Ana Prvački: Detour
Orpheus & Eurydice
Orpheus, the son of Apollo and Calliope, received a lyre from his father at a young age and was taught how to play, which he did with such perfection that even Apollo was surprised. It is said that nothing—neither friends nor enemies or beasts—could resist his music and melody. Even trees and rocks were entranced by it.
Orpheus fell in love with Eurydice, a woman of unique beauty; they married and lived happily for many years. However, one day when Eurydice was wandering in the forest with the Nymphs, a shepherd named Aristaeus saw her and was beguiled by her beauty. He started chasing and making advances on her. Eurydice got scared and tried to escape but was bitten by a snake and died.
Apollo advised grieving Orpheus to descend to Hades to see his wife. Any other mortal would have died attempting to make this journey, but Orpheus was protected by the Gods, and he presented himself to the God of the Underworld, Hades, (Pluto) and his wife, Persephone. He played his lyre for them, and even the cold heart of Hades began to melt. Hades told Orpheus he could take Eurydice with him with one condition: she had to follow him as she walked out to the light from the caves of the Underworld, but if he looked at her before coming out to the light, he would lose her forever. Orpheus would need to be patient should he want to have Eurydice back by his side.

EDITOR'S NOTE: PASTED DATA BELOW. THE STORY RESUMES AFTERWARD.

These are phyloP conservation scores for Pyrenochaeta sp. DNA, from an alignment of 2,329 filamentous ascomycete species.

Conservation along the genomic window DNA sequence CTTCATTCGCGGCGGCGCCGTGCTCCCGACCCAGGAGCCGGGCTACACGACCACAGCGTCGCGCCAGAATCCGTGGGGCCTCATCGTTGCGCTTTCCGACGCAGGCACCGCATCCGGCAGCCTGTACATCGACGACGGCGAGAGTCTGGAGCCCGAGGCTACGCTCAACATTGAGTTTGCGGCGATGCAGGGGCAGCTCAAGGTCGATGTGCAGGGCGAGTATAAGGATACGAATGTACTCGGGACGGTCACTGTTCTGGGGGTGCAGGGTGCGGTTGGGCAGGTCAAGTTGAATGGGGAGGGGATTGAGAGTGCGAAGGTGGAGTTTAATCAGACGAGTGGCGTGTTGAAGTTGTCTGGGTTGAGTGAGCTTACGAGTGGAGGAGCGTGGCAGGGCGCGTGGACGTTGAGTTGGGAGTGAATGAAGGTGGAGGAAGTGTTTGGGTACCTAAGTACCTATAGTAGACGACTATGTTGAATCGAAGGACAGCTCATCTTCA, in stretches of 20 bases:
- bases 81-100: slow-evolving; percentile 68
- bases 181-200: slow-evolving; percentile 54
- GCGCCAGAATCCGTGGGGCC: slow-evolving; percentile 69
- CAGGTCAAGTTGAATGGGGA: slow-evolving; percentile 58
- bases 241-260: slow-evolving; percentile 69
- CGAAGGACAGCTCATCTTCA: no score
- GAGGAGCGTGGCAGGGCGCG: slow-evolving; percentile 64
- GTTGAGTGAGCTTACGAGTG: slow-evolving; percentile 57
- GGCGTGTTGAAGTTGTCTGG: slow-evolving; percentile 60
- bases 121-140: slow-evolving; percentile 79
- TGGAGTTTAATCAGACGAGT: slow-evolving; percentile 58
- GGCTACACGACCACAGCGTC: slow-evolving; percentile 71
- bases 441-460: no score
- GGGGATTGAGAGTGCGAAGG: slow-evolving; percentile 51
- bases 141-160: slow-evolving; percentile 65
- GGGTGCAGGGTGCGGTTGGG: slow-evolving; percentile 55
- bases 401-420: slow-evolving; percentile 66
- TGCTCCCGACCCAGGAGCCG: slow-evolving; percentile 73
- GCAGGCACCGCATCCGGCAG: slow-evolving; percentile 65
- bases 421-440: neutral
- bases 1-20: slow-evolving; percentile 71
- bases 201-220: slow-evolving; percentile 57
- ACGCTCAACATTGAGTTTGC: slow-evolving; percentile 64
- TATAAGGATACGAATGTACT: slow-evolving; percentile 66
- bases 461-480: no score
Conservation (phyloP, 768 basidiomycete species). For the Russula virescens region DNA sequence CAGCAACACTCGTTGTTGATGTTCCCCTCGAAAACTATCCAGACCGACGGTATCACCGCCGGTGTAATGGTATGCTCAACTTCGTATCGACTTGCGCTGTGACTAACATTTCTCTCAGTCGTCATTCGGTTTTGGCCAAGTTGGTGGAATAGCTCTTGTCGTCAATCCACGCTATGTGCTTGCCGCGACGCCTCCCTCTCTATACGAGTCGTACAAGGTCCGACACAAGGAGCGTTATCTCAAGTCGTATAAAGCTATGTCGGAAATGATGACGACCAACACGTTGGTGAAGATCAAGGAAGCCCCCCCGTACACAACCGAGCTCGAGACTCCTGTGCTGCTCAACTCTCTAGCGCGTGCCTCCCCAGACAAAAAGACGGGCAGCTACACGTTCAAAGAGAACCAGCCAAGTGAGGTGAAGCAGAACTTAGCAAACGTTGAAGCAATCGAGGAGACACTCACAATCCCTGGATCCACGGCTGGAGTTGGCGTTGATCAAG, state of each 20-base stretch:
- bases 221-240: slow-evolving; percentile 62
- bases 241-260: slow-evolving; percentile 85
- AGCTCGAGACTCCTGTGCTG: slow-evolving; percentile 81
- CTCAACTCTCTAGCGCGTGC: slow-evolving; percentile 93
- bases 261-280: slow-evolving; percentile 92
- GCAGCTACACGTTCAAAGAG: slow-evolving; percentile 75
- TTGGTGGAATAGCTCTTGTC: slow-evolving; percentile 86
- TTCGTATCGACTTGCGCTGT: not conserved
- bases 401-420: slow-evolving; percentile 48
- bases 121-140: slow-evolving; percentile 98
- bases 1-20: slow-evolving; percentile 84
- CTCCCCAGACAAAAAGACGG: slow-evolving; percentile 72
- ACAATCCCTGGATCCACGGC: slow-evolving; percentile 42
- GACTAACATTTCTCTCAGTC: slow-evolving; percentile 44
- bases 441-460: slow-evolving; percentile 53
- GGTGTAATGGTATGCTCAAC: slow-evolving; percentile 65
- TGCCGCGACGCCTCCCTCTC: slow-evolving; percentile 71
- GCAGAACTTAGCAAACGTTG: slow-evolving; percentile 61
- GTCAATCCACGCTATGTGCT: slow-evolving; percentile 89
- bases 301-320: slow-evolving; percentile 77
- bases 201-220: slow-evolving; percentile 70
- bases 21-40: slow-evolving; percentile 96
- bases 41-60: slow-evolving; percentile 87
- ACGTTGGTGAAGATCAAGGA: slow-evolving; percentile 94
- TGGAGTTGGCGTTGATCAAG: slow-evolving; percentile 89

Orpheus was delighted. He thanked the Gods and left to ascend to the world. He listened hard for Eurydice’s steps, but he could not hear anything and started to think that the Gods had fooled him. A few feet away from the exit, Orpheus lost his faith and turned to see. Eurydice was behind him as a shadow but was whisked back among the dead, lost forever.
In a special collaboration with Google Arts & Culture, artist Ana Prvački leads an alternative tour of the museum, prompting visitors to look anew at the building, grounds, and collections, and imagine different ways of viewing, connecting, and behaving.